I got a new job.
Oh, could you not tell? See video proof of this (or my strong belief in our right to dance freely in the face of religious tyrants) below.
Yes, go ahead. Kick off those Sunday shoes.
It's been a couple of months since that day, my last at the old job. I miss my past coworkers, Albatron and Wendy Pants and Jimothy and Linda. But I can say that I've never been happier in work. It's still probably way too soon to declare a job as a "dream job," but it's how I feel. And if the present isn't for expressing emotions openly accompanied by silly dance moves and the sweet, fist-pumping, pelvic-thrusting melody of the one and only Kenny Loggins, I don't want any part of it.
So, yay, emotions are being felt and they are valid and it feels so lovely.
But it wasn't always this way. And it took a long while to get here. That's what I'd like to delve into. The journey; if I can be so romantic.
My First Days of Freelancing
I was fresh out of college. After my three-month baseball road trip and year-long gallivant through New York, I found myself back in my hometown working three part-time jobs, one of which was at a local coffee shop. That's where I met my first real freelance client, a children's book author whose cheerful demeanor I learned later was just a smokescreen for duping young creatives into working for them and then refusing to pay—all evidenced by her superheroic feats of misdirect, excuses that appeal to emotion, and just plain ignoring.
In retrospect, it was a good lesson. I learned, as all freelancers need to learn, how to determine my own value. Also paperwork. Paperwork helps. If your freelance contract is agreed upon using espresso-stained paper napkins, you were like me once and there's no need to fret too much; you have a lesson to glean from, and you have what's ahead of you.
At that time, I was a kid, eager to find any work in the field of writing. So I don't fault myself or feel shitty about it. It's a thing that happens; a rite of passage all us contractual creatives go through while we aim to figure out what the hell we're doing.
And that takes time, naturally so. It took a few years before I had the confidence to really find my voice and value.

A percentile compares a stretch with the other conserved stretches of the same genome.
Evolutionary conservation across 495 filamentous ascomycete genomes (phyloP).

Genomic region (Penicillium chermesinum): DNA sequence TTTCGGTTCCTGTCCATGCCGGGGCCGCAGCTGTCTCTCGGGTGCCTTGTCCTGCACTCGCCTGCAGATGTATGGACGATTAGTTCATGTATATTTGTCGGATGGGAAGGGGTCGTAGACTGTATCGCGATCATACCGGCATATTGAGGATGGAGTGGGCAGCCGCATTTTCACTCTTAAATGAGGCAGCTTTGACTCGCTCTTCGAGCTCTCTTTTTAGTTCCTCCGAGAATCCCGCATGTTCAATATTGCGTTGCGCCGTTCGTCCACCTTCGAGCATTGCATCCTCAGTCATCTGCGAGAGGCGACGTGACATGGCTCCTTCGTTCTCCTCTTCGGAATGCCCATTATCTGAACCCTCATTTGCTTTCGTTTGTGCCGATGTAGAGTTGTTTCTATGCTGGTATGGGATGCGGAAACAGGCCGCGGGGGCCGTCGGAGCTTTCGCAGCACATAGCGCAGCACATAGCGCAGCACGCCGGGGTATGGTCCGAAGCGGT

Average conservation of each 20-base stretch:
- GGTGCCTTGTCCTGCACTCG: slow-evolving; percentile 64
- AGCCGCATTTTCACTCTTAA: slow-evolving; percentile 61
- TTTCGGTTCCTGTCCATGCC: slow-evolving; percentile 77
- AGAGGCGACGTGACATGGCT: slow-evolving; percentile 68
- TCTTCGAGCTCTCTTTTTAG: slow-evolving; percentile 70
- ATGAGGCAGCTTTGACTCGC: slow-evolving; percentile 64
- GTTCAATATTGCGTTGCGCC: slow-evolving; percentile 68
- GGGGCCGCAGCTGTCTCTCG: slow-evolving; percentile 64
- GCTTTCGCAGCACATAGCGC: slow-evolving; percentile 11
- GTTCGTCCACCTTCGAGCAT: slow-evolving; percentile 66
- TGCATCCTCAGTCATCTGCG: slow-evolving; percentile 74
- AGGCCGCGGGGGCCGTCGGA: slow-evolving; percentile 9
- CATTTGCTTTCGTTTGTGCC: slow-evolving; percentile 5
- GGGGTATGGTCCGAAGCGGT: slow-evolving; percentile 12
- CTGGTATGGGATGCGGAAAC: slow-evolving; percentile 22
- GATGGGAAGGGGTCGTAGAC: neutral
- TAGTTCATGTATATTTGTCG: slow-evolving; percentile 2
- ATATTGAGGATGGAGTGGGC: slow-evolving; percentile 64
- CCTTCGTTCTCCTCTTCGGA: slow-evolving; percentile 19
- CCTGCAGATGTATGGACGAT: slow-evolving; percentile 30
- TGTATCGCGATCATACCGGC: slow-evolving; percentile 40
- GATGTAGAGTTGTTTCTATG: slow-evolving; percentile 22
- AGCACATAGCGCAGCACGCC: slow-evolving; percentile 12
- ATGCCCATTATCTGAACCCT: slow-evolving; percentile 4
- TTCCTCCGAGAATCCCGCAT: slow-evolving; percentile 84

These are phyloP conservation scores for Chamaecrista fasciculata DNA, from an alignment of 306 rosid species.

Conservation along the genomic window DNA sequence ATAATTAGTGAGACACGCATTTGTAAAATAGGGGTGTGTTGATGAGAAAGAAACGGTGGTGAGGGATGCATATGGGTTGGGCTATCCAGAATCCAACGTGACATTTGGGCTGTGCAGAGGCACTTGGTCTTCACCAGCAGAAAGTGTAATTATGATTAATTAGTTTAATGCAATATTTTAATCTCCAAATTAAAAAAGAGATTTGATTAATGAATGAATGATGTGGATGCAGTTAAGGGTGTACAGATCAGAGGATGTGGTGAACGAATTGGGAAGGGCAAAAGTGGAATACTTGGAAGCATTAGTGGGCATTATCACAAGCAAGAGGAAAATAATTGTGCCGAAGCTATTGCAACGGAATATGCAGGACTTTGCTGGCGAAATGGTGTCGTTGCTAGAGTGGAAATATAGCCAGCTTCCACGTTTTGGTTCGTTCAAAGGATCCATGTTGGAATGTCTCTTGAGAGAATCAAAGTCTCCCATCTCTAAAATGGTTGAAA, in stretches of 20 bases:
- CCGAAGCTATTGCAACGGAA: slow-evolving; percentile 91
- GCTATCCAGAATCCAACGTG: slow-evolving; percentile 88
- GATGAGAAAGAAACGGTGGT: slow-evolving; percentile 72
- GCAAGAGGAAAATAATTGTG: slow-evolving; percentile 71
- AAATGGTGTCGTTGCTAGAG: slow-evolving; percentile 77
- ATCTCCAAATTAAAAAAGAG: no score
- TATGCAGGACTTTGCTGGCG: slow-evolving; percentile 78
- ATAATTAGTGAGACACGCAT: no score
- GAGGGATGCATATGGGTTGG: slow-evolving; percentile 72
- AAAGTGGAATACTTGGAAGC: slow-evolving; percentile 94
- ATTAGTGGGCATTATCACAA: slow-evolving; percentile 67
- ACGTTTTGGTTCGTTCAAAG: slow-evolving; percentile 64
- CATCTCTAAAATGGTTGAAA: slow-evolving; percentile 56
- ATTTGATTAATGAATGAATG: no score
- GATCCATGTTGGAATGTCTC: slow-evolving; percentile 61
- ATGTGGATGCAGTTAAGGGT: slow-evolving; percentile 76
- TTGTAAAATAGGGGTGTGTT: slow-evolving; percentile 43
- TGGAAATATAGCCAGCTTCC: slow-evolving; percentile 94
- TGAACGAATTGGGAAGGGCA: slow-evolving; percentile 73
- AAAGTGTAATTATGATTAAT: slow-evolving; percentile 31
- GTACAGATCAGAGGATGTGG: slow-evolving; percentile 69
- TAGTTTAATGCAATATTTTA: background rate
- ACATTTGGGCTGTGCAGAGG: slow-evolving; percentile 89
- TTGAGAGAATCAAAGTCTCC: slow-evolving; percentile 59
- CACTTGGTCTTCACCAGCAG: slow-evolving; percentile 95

Discovering My Value as a Writer & Editor
I eventually learned to value myself as a writer, editor, worker of words. Therapy has helped with that too. I created a little DBA ("Doing Business As") called Subject + Verb because, well, Madmartigan's Magical Word Salad was taken. Monsters.
I started to get work here and there. Work was sent my way (thanks, Patricia!), I discovered other freelancers looking to collaborate on projects (you're the best, Jennifer!), I started to take myself seriously and learn that the trade of services for payment was not in fact some sort of strong-arm, corporate brutality, but a lovely collaboration between mutual partners.
I put together a website. I even managed to create a slivered facade of courage at an attempt to solicit business on a couple of occasions. In person! Me! An introvert!
Thankfully I didn't have to do much of the pavement pounding (praise the Internet!). And back then, I was still trying to figure out how to sell myself. On the page, it's easier. In person, potential nightmare. Especially because leg prisons routinely were involved (listen to Joy Sandwich Episode 55 for more info on my aversion to sweaty, tyrannical leg prisons). One time it went something like this:
Me: Hi, my name is Non. It's like "known" you know hippie parents ah ha ha
Fuchsia cheeks. Stab stab plunge plunge knives in my chest. Sweat parade.
Business person: Oh, would you look at the time? I have to pick up mother at the dentist.
Choo choo! The Hyperbole Train is out of control! You get the idea anyhow. I was bad at it. But hey, I had the Internet.
The Internet, Bastion of the Introverted Creative
As a kid, I learned pretty quickly where I stood (huddled in a corner) on the Extrovert vs. Introvert spectrum. I am an introvert through and through, physiologically and, I think, further honed in an environment in which I figured making myself as small as possible was the best move to get by.